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. Last Updated: 07/27/2016

Making Your Old Radio Sing




Radio Orpheus" is Russia's leading all-classical radio station. But it won't jump out at you from the FM dial; finding it will take some effort.


Hidden away on the near-obsolete UKV, or "ultra-short wave," band, the government-funded Orpheus is in danger of being forgotten amid a rash of belt-tightening.


But for now, the station continues to offer nonstop classical music and learned commentary on the subject. On a typical day, you can hear an entire symphony, opera or concert; cultural news; and programs on specific artists, genres and other topics ("the quartet from Haydn to Hindemith," "Russian composers in and about Italy," "musical parodies"). These programs are custom-crafted by the station's 15 editors, all of them professional musicologists.


Starting Jan. 1, Radio Orpheus will have a satellite connection provided by the European Broadcasting Union, which will bring performances from concert halls and opera houses in Europe and North America.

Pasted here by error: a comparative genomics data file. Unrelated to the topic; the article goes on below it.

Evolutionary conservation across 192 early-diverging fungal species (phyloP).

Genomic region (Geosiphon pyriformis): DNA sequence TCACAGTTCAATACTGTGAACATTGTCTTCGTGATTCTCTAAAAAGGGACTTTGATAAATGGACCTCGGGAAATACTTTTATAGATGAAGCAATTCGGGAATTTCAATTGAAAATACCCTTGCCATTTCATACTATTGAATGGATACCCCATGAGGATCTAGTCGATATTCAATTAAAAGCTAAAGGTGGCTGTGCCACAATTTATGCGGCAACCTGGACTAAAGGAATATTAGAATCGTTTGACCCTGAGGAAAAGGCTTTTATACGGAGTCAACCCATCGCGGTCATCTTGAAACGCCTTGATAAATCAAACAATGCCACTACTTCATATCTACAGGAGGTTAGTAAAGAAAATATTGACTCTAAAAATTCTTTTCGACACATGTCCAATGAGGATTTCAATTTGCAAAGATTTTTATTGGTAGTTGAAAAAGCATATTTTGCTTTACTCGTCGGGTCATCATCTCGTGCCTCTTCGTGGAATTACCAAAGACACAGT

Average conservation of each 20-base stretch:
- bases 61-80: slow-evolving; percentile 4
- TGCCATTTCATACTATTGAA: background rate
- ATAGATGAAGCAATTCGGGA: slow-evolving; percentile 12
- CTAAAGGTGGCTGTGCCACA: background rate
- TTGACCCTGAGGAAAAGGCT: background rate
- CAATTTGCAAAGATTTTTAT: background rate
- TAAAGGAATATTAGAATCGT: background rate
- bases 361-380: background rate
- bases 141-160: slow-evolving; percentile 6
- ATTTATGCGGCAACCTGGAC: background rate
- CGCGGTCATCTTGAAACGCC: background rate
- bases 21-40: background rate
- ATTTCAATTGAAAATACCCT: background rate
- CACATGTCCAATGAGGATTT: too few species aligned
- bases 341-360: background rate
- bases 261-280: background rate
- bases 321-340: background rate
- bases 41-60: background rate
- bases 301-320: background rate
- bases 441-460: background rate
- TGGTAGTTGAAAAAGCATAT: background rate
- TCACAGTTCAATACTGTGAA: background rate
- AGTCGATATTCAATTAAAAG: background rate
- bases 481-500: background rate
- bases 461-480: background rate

Orpheus broadcasts to most of European Russia. In Moscow, it is at the 72.14 megahertz frequency on the UKV band and 1152 kilohertz on AM. To receive UKV, you need an old Soviet radio or one of the few imported radios designed specially for the Russian market. Orpheus' AM signal in Moscow is very weak.


Called "Channel 4" when it started in 1967, the station was only an appendage of the main government radio station, Channel 1, and it broadcast for six hours a day.


In 1991, Channel 4 gained equal status with the other three radio stations that existed at that time under the state broadcasting company Ostankino, and took its new name from the myth of Orpheus, whose singing was so beautiful that it melted the tigers' hearts and toppled the oaks. In keeping with this lofty aspiration, Orpheus' air time was expanded to the current schedule of 18 hours a day.


Since the decline of the domestic recording industry, Orpheus has become the country's primary mass medium for classical music, especially Russian music. Vladimir Makoveyev, deputy director of the Federal Broadcasting Service, says some private radio stations at first declare loyalty to classical music, but then waver toward pop, in deference to the demands of their advertisers.


Orpheus, however, is committed to staying commercial-free.


"Bach and Snickers are incompatible. We're not against Snickers, but we think they're incompatible," said Olga Gromova, the station's director since independence.